Removal of strontium from liquid waste using hydraulic pellet co-precipitation microfiltration process

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The removal of radioactive strontium from wastewater has attracted considerable attention in recent years, in particular following the nuclear accident at Fukushima, Japan in March 2011.

To this end, Chinese researchers have developed a hydraulic pellet co-precipitation microfiltration (HPC-MF) process for the treatment of radioactive wastewater.

Strontium is removed by forming compact crystal particles when sodium carbonate, ferric chloride, and calcium carbonate are used as the precipitating agent, flocculating agent and seed crystal, respectively.

When the seed crystal concentration was 0.340 g/l, the mean and highest decontamination factors (DFs) were 842 and 1000, respectively. The concentration factor (CF) was greater than 2650.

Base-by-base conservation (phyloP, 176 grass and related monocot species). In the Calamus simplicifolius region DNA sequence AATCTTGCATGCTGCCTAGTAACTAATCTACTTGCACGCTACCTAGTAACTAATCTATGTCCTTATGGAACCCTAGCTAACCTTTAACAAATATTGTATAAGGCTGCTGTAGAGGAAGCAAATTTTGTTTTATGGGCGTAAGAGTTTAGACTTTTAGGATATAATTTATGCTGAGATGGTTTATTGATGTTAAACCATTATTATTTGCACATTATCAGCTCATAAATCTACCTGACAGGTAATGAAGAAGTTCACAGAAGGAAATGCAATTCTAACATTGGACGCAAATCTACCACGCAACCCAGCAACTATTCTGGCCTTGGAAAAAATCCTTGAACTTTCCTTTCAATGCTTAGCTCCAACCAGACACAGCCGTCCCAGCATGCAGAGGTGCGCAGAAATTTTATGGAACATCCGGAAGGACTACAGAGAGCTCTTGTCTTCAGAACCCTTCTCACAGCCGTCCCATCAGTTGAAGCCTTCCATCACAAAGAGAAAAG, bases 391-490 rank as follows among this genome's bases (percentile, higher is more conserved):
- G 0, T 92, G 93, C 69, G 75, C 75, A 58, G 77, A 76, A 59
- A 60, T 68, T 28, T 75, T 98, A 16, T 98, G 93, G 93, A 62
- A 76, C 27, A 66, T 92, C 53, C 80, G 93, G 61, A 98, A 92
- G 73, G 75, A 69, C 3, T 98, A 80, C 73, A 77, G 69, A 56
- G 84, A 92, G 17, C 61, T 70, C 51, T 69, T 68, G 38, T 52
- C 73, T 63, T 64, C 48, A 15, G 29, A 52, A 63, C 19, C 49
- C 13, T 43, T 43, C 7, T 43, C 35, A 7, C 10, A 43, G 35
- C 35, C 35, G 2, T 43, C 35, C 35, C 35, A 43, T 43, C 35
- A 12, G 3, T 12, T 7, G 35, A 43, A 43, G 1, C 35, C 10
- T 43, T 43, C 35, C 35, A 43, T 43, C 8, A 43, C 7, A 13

The hybrid process eliminates difficulties associated with the mechanical equipment, radiation protection, and precipitate concentration. It also achieves efficient and stable strontium removal.

The strontium removal mechanism is also revealed: the transfer of Sr2+ to the solid phase is primarily completed in the hydraulic reactor. The microfiltration process is essential to not only ensure stable separation efficiency, but also further improve the decontamination factor.

Sr2+ is transferred from the liquid phase into the solid phase by being incorporated into the calcium carbonate crystalline lattice, which forms a strontianite solid solution that is removed by subsequent solid–liquid separation.

The strontium concentration exhibits an exponential decrease. A higher seed crystal concentration results in faster precipitation kinetics, a shorter equilibrium time, and a lower effluent strontium concentration.

Desalination, Volume 349, 15 September 2014, Pages 31–38.